(ecx is another 32-bit CPU array, like eax and ebx). What happens here is that the binary length value in ecx is put into the address LengthA, the Instruction Pointer jumps to the code address AddLengths, runs through the code, until it reaches the ret instruction, and then jumps back to the instruction immediately following the call, i.e. mov eax,[LengthC].

Here, the piece of code between the AddLengths address and the ret instruction is what I called a self-contained segment, or block of code.

It can be called many times, from different parts of the code, if required, and always jumps back to the place from where it was called, which means that this block of code can be used many times without having to be written out in full on each occasion.

How the CPU does this is that, on encountering the 'call' instruction, it saves the address of the instruction immediately following the call instruction and, when it meets the ret instruction, it puts the saved address back into the Instruction Pointer, so that the Instruction Pointer is immediately back at the address after the call instruction. The above self-contained block of code is referred to as a PROCEDURE, or sometimes, also, as a FUNCTION or SUBROUTINE, and the procedure is given the name of the starting address, i.e. AddLengths is the name of the procedure in the above example.

Procedures are of the highest importance, and are used all the time, and it is by calling procedure names that a program's code is enabled to interact with the Windows operating system code, and vice versa. The Windows API (Application Programming Interface) Functions are names of procedures whose code is within the operating system, and not visible to the programmer.

This works because you can call a procedure name even if you don't know what the actual code is inside the procedure and, indeed, Microsoft does not allow anyone outside to know the internal working of the Windows code, and gives a programmer only the procedure names to work with. The collection of Windows procedure names available to the programmer to use is referred to as the Windows API, or Application Programming Interface, as mentioned already.

*A NOTE ON ASSEMBLY LANGUAGE COMPILERS, OR ASSEMBLERS:

A piece of Assembly Language code has a definite syntax which must be adhered to for writing instructions. Syntax is like the correct programming 'grammar' that the compiler or assembler needs to be able to read the code and translate it to binary machine language. Different Assembly Language compilers, or assemblers, generally have basically the same syntax as one another, but there will be some small differences between them, so that code written for one assembler will not be correctly translated by a different assembler. The differences usually involve differences in syntax for declaring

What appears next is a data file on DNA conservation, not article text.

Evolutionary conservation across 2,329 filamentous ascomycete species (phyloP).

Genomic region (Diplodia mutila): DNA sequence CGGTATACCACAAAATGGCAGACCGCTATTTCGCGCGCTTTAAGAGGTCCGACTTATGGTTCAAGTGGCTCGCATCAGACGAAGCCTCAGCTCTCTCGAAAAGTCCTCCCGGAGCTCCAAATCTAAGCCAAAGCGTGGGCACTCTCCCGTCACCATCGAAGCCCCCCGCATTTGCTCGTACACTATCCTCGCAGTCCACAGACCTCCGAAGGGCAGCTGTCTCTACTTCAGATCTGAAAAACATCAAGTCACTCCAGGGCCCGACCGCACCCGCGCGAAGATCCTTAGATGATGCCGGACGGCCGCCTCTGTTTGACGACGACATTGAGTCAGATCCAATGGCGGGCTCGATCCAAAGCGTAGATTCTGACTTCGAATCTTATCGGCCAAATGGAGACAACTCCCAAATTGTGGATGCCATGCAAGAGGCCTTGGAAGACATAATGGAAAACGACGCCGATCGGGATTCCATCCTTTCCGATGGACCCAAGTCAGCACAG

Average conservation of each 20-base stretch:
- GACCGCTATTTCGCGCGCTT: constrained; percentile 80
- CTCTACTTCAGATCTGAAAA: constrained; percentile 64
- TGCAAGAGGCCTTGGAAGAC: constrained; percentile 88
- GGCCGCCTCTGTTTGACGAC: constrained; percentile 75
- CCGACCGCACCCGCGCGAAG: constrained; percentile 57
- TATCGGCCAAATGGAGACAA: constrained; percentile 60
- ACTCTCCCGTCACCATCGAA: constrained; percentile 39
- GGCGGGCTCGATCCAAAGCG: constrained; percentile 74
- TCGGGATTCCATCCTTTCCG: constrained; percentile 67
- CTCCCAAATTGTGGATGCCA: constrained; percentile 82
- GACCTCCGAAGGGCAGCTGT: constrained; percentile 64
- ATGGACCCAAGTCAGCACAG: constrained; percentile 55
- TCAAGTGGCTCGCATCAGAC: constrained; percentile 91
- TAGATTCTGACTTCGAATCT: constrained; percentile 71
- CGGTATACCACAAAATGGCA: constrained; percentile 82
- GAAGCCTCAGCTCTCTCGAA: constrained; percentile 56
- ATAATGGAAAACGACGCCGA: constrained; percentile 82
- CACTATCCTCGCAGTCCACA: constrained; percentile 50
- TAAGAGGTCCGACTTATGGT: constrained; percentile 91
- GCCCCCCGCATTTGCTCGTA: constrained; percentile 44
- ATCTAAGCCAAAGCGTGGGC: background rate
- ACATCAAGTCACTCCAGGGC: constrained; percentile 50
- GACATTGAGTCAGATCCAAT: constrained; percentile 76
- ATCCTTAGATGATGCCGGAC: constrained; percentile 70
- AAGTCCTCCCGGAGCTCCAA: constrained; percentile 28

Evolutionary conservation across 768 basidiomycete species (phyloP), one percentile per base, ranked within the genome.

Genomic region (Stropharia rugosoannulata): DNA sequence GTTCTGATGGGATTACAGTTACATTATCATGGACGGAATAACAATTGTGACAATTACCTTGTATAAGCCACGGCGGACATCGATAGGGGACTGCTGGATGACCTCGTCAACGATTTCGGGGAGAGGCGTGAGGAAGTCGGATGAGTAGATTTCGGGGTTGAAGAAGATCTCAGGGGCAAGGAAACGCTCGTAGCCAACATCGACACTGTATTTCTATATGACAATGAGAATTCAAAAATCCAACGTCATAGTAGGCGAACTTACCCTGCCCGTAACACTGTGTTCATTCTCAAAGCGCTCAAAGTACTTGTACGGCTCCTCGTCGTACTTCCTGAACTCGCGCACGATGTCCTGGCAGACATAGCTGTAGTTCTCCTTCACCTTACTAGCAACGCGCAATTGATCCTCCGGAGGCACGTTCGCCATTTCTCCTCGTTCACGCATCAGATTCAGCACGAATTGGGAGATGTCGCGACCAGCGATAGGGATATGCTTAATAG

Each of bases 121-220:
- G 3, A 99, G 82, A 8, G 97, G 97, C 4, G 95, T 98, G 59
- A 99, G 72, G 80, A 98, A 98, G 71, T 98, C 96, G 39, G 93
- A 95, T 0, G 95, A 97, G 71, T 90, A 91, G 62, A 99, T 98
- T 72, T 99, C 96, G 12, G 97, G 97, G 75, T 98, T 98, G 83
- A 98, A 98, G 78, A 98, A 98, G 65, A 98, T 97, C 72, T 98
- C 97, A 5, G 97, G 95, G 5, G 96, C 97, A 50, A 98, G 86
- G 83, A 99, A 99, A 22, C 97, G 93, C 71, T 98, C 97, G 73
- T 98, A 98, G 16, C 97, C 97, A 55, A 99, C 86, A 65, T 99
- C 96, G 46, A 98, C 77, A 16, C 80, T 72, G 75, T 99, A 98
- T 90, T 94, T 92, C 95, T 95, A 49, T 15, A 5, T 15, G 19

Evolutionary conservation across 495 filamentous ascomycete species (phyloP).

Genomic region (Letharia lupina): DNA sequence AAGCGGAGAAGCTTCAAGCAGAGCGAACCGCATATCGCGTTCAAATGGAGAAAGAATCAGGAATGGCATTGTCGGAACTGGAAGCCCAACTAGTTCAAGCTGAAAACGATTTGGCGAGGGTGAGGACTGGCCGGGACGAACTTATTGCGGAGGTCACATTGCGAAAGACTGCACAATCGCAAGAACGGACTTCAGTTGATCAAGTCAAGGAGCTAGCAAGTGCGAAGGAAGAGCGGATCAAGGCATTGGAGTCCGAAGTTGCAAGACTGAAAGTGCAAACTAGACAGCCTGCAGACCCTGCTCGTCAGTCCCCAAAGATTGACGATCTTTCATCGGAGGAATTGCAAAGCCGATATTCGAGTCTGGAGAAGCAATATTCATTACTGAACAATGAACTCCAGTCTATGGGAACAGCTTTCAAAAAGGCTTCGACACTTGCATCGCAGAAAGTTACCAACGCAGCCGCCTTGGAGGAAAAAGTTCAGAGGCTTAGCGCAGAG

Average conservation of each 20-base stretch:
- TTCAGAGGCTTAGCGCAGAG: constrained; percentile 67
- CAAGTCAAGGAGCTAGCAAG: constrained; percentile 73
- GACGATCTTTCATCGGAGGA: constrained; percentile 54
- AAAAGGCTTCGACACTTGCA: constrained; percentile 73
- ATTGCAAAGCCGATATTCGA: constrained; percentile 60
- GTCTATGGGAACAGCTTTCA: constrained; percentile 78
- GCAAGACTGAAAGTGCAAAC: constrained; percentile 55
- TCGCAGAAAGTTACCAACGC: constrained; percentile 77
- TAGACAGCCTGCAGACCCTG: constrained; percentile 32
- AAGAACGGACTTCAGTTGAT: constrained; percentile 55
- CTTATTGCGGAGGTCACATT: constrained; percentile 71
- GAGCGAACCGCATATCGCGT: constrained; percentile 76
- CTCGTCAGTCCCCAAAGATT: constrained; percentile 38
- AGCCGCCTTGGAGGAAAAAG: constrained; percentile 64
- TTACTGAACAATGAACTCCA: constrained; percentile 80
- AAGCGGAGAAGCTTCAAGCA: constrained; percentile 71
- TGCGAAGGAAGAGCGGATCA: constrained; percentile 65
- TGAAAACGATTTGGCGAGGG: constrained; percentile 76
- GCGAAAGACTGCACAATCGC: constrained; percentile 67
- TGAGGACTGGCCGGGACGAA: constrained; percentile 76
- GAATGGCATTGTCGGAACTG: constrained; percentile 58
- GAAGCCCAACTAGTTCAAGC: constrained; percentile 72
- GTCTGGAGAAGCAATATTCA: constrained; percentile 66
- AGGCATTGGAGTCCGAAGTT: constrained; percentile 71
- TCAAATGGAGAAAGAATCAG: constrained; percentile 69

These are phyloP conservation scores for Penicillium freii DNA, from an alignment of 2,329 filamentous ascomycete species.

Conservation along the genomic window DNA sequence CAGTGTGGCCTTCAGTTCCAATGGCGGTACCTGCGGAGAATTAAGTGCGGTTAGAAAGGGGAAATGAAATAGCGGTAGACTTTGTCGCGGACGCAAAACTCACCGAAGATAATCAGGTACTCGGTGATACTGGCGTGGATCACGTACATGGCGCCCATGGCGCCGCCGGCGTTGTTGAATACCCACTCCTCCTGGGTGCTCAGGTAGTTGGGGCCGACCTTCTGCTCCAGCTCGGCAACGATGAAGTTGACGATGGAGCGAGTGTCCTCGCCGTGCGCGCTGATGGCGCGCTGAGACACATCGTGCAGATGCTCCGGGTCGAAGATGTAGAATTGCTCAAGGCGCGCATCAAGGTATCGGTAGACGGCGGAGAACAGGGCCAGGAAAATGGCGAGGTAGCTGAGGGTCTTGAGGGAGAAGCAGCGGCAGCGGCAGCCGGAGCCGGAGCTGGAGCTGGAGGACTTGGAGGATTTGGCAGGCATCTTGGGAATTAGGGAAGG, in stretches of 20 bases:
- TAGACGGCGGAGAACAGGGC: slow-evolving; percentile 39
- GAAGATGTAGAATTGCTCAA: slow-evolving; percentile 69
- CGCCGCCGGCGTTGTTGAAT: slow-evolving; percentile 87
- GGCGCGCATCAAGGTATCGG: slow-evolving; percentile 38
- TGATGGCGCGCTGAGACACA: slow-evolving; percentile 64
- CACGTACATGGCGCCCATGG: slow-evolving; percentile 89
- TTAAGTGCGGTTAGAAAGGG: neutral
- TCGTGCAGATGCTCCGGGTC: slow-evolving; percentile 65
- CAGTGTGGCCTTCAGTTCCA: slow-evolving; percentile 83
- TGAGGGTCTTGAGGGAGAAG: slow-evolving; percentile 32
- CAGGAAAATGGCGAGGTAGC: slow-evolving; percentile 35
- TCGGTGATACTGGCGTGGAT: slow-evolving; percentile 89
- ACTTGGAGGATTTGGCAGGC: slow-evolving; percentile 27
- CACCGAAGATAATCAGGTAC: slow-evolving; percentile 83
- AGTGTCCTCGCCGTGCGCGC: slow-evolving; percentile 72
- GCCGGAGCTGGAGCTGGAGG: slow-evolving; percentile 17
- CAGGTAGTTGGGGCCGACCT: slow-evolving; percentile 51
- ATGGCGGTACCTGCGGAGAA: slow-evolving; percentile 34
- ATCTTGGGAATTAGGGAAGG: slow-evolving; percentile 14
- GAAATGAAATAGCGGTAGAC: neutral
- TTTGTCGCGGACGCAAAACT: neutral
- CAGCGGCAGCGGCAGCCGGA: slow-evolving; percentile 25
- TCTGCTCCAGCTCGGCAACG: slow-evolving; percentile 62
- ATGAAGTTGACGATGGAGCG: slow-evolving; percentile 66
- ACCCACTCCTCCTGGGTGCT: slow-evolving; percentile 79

memory addresses and associated blocks of memory, or in specifying the memory size to be used in individual code instructions. There will also be differences in the codes used for macros (macros will be described later on).

ALL ASSEMBLY LANGUAGE INSTRUCTIONS USED IN THIS WORK ARE BASED ON THE SYNTAX ASSOCIATED WITH THE NASM FREEWARE ASSEMBLER, WHICH CAN BE DOWNLOADED FREE FROM THE NASM WEBSITE.

                  Part I: Part I Introduction
                  Chapter 1: Binary numbers, code, and procedures
                  Chapter 3: Assembly Language
                  Chapter 4: Assembly Language Code example
                  Chapter 5: Macros and HLA
                  Chapter 6: HLA code example
                  Chapter 7: The Windows operating system
                  Chapter 8: Data Structures
                  Chapter 9: How to Create a Windows Program
                  Chapter 10: How to Create an Exe File
                  Chapter 11: Structured Programming and OOP
                  Part II: Part II Introduction
                  Chapter 12: Debugging a Windows Program Code
                  Chapter 13: Painting the Window Client Area
                  Chapter 14: Creating Window Menus
                  Chapter 15: How to Create Toolbars
                  Chapter 16: How to Create Popup Menus
                  Chapter 17: About the Windows Clipboard
                  Chapter 18: How to Create Bitmaps
                  Chapter 19: Icons and the Ico Format
                  Chapter 20: Common Dialog Boxes
                  Chapter 21: Working with Files
                  Chapter 22: Scrollbars and Scrolling
                  Chapter 23: How to Send Data to the Printer
                  Chapter 24: Miscellaneous Topics

© Alen, August 2013
alen@alenspage.net


Material on this page may be reproduced
for personal use only.